By RUBEN D. SIMON JR.
Mt. Halcon’s ‘spaning board’
Growing up in the province, trekking up the mountains was not that all too foreign for me. I can vividly recall accompanying my grandfather up the mountains to plant various seedlings during summer vacations. This was a fond memory of my elementary years at my mother’s home province in Zamboanga Sibugay. This tree-planting family bonding is almost always accompanied by in-season fruit picking and occasional rides on carabao-driven sleds.
The mountains have always been a familiar territory and the allure of the mountains never ceased to pique my attention. My high school years were effectively capped off by Mt. Makiling as this was the site of the 2004 National Scout Jamboree of the Boy Scouts of the Philippines during my fourth year. The next school year, I entered the university at the foot of Mt. Makiling, the University of the Philippines-Los Baños. My university life passed by in a confusing haze of academics, extracurricular, lots of alcohol—too much, in fact—and, as it were, it never even crossed my mind to attempt to climb the mountain.
It was only in 2013 that I had the chance to climb Mt. Makiling and reach its summit with a small group of friends from college. By then, I had already been into mountaineering for a good four years and I felt climbing Mt. Makiling would be non-negotiable. As much as it was physically excruciating due to the steep trail toward peak two (plus the horde of pesky limatiks along the trail), it felt more like a homecoming.This is the most important lesson that the mountains teach us: Many species of flora and fauna call it home and it deserves all the respect any visitor accords a host’s house. It is in relation to this that the basic tenet of any outdoor activity is pegged at the Leave No Trace (LNT) principle.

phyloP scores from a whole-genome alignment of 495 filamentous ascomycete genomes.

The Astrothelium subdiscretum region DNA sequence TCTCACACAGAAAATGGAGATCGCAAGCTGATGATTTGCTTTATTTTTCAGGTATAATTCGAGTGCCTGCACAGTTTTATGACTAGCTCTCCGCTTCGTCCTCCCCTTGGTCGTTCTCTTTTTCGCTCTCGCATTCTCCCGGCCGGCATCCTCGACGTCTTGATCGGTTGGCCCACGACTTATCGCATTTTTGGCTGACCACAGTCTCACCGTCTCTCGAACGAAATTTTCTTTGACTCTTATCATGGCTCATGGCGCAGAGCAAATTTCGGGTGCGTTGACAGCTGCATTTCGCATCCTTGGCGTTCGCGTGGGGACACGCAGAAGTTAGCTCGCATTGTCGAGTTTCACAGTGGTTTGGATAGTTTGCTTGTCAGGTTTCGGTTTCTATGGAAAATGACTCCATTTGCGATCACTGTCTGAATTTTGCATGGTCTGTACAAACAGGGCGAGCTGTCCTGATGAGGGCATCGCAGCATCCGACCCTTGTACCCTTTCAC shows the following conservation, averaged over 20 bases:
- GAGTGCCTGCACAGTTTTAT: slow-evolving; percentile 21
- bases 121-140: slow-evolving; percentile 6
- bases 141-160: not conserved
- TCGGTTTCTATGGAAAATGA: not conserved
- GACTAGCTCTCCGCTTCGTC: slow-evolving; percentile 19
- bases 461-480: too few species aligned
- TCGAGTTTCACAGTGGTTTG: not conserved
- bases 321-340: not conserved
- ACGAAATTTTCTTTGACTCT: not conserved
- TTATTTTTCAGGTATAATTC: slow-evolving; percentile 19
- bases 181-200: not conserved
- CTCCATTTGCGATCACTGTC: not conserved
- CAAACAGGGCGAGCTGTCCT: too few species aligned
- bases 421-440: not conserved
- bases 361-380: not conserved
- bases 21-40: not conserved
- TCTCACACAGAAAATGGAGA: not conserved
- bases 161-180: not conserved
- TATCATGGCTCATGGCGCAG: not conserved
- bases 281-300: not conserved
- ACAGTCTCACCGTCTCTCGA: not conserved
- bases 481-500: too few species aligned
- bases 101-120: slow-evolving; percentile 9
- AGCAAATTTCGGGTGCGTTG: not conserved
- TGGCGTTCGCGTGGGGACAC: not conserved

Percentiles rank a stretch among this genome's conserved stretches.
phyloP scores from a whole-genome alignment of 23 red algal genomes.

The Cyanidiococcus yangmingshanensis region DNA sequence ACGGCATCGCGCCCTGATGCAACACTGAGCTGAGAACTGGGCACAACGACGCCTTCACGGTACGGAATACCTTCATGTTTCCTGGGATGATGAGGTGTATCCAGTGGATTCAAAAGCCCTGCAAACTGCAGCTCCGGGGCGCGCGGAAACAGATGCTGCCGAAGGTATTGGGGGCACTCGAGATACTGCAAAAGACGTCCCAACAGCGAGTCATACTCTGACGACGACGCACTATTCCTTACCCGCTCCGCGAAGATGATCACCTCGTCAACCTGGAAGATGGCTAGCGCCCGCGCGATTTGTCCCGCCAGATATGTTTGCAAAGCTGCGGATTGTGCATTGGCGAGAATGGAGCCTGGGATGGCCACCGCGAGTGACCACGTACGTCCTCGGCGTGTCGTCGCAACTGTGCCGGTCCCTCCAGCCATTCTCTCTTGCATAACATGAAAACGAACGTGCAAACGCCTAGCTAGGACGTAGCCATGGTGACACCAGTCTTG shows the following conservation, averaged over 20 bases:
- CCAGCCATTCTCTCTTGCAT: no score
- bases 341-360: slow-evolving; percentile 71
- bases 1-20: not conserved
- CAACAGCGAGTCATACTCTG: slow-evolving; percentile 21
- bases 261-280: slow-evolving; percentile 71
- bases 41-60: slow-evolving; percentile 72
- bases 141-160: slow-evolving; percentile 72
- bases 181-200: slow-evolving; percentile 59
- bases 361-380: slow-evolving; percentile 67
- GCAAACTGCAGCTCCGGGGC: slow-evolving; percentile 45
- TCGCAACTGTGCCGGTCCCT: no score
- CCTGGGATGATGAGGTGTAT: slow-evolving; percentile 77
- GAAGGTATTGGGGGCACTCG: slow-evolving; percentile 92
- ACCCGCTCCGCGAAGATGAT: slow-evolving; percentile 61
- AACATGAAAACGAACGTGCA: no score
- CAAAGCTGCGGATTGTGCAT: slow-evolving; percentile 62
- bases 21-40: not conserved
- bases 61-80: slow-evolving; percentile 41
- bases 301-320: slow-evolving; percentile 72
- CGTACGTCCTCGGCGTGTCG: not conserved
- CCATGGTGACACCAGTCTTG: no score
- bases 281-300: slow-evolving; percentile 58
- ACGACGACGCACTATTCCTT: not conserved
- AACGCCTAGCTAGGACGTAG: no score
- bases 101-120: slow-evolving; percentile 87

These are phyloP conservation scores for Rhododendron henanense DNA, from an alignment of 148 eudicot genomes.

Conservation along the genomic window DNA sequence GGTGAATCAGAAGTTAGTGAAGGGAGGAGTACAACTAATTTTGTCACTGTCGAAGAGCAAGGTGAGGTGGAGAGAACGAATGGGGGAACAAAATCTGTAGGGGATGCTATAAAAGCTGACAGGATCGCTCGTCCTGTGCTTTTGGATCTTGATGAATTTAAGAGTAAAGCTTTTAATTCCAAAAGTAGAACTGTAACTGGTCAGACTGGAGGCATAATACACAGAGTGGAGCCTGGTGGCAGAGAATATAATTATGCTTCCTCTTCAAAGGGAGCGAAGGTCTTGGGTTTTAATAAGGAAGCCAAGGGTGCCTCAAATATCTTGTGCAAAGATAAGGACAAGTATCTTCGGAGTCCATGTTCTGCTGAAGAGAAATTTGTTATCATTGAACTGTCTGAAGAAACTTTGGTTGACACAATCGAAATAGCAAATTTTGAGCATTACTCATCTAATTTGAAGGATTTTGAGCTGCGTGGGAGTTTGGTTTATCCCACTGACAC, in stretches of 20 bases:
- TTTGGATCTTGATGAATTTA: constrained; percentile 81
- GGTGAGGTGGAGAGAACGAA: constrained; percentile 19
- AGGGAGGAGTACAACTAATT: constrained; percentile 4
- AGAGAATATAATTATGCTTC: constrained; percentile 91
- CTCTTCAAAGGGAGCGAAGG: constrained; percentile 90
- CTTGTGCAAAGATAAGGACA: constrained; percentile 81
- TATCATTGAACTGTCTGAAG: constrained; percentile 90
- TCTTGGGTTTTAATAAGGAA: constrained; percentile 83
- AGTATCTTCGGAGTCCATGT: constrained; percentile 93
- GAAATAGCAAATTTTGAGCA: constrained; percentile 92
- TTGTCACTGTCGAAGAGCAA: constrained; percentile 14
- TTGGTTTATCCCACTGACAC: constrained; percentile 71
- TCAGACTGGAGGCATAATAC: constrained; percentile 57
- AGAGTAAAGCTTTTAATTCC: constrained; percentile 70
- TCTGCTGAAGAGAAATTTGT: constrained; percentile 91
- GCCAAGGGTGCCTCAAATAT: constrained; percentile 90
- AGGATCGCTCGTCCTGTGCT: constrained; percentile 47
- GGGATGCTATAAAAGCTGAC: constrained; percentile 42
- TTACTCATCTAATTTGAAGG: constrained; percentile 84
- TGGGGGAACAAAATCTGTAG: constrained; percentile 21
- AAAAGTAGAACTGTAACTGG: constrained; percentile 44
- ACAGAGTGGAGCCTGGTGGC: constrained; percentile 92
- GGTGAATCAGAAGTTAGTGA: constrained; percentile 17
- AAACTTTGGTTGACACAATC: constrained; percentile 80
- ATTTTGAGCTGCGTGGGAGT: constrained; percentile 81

I formally started mountaineering in 2009 and it was then that I finally met my first mountain: Mt. Pulag. As a complete mountaineering novice, I was ill-equipped and ignorant, to say the least. For my first foray into mountaineering, I brought two jackets (a hoodie and a sweater), two shirts, jeans, and a pair of basketball shoes. During the time,the popularity of mountaineering had not yet exploded. The only mountaineering equipment and apparel that was accessible to me then were branded and expensive ones, which I could not afford because I was just a fresh grad then working with an entry-level salary.
“I can survive with these. It’s not that cold up in the mountains and, hey, there’s no snow in the Philippines anyway,” I thought. I was wrong. I was already shivering even before the trek started at the Babadak Ranger Station, the jump-off point for a Mt. Pulag climb.
Assault on Mt. Apo
Luckily, our expedition leader, who also happened to be my boss at work, lent me his surplus mountaineering apparel (after spending a good full minute laughing at the things I brought). The proper layering of clothes and jackets helped me survive the night and the succeeding pre-dawn assault to the summit. Seeing the sunrise at the place dubbed as the “playground of the gods” was a surreal experience and it was then and there that I thought I would never get enough of it. In fact, I went back to Pulag in 2012, 2013, and via the Akiki trail in 2014—which of course packed with lots of campfire-worthy stories to tell.